SCALE was a great show and the response to my presentation was all i could hope for. the presentation tracks in general were high quality and interesting.
i finally met jono bacon in person after knowing him for ~5 years online. in fact, during our first evening visiting i ended up breaking into a short little kde-themed song in a moment of overt sillyness and jono dared me (with a promise of free beer on the upside) to open my presentation the next day with a simlair performance. so the next morning after being introduced and informing the audience what i was about to present on i shared jono's challenge with them and then followed through with crazy little sing'n'jig that was met with laughter and applause. it was a nice way to wake everyone up and set a fun and energetic tone to the event. however i did not do any encores over the next two days despite several attempts to "inspire" me with promises of beer, pictures and/or appreciation.
over at the booth, daniel and aaron (another one, i'm not speaking of myself in the third person here ;) did an awesome job talking with people and answering all manner of questions. they also brought along a number of systems to show kde of on:
so thank-you to both those guys: i couldn't've done it without you! interestingly, our booth was right in between novell and google; i think they just wanted to emphasize how gheto our set up was compared to their slick corporate presentations ;)
we showed kde 3.5 on 2 desktops and 2 laptops ranging from a meager 550Mhz/64MB system (to show that kde does run very nicely on such kit) to a multi-Ghz laptop w/512MB of ram. composite, superkaramba, scribus and kpdf, koffice sporting the open document format, kontact and more were on display.
lots of kde was to be seen around the other booths, from IT training companies to LUGs. the open document booth was showing an open office writer window with an odt document open on one side and a kword window with the same document open on the other side to show the level of interoperability and, therefore, the reality of the promise of the format. linspire's booth was also quite popular, and the kubuntu cd's i brought (some 300 of them) went in the first two hours of the show.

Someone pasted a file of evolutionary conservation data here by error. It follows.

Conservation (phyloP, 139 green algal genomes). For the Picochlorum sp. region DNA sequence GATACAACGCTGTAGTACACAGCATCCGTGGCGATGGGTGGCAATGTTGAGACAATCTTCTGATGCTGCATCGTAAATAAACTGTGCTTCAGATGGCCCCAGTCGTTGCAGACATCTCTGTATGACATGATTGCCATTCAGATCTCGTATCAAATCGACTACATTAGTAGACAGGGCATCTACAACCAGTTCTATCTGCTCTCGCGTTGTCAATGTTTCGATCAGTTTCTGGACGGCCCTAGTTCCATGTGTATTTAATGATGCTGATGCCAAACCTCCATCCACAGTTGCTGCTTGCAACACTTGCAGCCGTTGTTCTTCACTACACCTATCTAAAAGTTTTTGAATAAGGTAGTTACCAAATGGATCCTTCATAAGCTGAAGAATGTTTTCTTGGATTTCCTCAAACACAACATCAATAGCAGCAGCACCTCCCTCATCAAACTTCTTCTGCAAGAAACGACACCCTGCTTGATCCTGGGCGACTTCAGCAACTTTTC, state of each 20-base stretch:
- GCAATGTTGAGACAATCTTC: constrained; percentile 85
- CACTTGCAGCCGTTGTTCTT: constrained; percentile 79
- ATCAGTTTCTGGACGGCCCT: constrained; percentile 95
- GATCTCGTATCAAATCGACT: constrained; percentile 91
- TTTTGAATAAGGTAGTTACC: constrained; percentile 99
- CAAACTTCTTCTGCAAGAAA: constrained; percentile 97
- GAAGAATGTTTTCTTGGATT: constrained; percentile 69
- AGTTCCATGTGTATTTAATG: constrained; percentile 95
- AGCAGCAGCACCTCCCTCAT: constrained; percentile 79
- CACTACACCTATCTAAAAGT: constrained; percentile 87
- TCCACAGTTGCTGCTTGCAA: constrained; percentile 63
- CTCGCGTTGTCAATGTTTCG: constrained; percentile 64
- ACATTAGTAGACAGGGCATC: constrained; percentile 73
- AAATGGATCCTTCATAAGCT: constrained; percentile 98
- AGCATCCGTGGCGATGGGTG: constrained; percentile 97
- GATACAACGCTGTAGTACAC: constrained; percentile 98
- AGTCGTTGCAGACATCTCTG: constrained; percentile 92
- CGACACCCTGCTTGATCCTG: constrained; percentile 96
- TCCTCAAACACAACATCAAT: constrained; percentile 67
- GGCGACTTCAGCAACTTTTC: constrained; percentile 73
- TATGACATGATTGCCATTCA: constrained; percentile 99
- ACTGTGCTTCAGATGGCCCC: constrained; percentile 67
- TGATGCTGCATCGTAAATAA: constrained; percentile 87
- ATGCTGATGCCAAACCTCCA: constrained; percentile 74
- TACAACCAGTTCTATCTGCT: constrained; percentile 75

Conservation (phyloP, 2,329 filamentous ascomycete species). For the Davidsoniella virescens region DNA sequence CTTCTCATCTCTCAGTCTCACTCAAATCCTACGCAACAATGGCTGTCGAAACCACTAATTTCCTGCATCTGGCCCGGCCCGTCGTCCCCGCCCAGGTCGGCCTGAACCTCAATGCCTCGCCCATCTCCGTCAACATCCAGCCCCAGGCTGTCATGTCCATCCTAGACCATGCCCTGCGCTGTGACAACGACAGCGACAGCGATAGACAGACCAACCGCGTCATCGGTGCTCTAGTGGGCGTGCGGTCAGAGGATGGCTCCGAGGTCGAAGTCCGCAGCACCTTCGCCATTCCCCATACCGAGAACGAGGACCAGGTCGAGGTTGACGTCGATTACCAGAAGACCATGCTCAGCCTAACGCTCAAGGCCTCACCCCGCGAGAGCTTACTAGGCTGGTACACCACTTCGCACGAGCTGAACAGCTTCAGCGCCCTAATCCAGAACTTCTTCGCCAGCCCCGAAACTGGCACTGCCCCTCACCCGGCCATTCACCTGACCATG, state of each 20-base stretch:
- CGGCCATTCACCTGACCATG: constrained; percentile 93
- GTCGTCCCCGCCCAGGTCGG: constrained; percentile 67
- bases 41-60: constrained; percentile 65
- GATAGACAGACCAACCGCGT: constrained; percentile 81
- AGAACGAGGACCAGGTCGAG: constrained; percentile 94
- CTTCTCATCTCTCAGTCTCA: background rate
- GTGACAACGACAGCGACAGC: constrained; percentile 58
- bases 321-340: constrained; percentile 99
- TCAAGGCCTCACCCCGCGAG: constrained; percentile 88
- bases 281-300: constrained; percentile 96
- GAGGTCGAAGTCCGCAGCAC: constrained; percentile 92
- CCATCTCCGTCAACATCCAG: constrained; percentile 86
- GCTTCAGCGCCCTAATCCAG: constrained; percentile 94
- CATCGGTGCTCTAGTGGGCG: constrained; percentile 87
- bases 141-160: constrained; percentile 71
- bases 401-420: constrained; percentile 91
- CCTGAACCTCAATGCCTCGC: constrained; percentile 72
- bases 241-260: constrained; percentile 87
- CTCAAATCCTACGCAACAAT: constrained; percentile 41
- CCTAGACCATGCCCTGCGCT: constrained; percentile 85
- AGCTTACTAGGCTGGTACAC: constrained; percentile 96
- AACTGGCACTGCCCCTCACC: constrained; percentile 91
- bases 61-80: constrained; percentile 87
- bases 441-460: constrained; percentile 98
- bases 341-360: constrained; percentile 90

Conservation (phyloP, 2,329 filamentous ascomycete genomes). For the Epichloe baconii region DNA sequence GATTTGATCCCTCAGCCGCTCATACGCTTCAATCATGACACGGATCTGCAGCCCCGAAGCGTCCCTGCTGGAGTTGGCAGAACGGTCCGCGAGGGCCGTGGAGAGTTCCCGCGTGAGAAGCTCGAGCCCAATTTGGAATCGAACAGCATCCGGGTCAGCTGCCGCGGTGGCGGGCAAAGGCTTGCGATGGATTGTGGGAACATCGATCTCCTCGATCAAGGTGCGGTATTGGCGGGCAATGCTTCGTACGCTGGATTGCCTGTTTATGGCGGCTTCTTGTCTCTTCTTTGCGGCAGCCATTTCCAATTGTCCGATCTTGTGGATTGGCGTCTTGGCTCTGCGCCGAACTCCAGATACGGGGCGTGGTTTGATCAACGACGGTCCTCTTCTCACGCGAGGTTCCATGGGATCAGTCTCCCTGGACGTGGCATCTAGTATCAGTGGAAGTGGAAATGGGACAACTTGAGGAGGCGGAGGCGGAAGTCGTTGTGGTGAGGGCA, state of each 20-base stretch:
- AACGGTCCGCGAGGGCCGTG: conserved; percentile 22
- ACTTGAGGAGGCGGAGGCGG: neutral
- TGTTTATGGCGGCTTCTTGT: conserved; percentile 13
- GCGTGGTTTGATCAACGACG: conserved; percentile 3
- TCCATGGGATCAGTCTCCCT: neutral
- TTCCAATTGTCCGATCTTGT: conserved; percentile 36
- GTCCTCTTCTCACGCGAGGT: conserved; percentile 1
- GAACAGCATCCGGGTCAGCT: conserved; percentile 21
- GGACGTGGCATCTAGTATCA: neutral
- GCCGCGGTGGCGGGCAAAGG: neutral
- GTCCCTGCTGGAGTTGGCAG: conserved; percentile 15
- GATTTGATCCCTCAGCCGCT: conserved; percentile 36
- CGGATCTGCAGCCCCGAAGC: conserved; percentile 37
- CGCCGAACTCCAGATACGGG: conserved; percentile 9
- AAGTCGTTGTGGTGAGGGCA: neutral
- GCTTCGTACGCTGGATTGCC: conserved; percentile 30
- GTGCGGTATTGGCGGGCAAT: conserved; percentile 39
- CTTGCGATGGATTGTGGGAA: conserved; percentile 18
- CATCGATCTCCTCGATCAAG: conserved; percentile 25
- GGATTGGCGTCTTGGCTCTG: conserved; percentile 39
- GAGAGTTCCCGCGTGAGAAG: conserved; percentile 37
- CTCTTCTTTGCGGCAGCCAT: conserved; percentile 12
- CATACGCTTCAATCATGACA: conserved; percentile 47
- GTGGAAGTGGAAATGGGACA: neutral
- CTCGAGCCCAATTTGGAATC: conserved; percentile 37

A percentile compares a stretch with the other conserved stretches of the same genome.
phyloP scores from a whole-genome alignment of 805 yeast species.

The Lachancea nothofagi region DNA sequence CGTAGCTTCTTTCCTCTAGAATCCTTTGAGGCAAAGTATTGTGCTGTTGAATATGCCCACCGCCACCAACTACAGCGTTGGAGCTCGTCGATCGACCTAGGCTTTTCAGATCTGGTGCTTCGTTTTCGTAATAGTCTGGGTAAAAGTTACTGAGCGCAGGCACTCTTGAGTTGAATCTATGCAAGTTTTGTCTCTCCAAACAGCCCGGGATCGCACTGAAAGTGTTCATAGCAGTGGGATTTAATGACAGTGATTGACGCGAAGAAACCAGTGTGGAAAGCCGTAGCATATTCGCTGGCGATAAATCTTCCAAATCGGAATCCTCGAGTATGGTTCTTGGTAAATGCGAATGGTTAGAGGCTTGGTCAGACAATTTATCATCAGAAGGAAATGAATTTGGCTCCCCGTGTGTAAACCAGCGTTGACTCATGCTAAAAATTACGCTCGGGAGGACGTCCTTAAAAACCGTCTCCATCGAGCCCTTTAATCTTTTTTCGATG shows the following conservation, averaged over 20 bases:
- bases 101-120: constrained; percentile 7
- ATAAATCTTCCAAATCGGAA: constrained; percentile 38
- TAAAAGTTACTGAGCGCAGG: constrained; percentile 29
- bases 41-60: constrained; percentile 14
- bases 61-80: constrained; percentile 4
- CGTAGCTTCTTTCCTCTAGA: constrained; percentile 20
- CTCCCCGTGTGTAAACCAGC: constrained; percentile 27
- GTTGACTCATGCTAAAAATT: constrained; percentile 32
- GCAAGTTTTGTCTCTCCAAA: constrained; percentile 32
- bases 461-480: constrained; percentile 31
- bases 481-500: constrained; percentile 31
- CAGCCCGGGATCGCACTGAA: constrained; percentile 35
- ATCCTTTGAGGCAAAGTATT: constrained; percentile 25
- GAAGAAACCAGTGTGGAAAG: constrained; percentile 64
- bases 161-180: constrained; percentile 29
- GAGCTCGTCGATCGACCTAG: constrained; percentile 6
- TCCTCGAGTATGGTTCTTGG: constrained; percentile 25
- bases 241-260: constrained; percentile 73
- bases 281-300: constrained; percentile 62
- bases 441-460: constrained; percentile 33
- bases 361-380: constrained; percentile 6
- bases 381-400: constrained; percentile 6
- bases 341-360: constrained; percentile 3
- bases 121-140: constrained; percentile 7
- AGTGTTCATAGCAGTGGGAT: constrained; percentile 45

most of the people who came by reported that they use kde at home and a few use it at work as well. one fellow who works for a certain mexican fast food chain with 5000+ stores noted that they are currently moving from sco unix to linux on the backend (aw, poor sco! not! ;P ) and are currently developing their client solution as well with web, mail and basic desktop. when he informed me they were doing this on kde i showed him how to take advantage of kiosk for certain things and he left very happy.
but it was more than dog'n'pony shows. i managed to get some serious sit down time with the open document people (who are more than appreciative of koffice's support), x.org (who was very impressed with our level of project organization), novell (who were eager to get feedback about community projects) and wikipedia (to de-languish the webservice offerings we want from them for kde4) among others. so it was a very useful event for inter-project networking. brian proffit and i also caught a few meals together, as did jono bacon and i. much thought provoking and positive conversation was had.
during one of the (rare) slow moments at the booths, one of the googlers noted that desktop linux is used extensively internally and that people love it. he reported that the default desktop on the internal google distro (which they made due to various custom internal network services they have to support) is ...... kde =) of course, people use all kinds of interfaces on their open source desktops at google, but it's cool that kde is the default =)
a lot of those who visited the kde booth complimented all of us in the project for our work on kde and were universally impressed about where we are today and where we are going. so kudos to everyone who writes code, documentation, translations, creates art and does promo. we're rockin' in the Free world!
and now i'm back for 6 weeks of coding and enjoying sleeping in my own bed. woooohooo!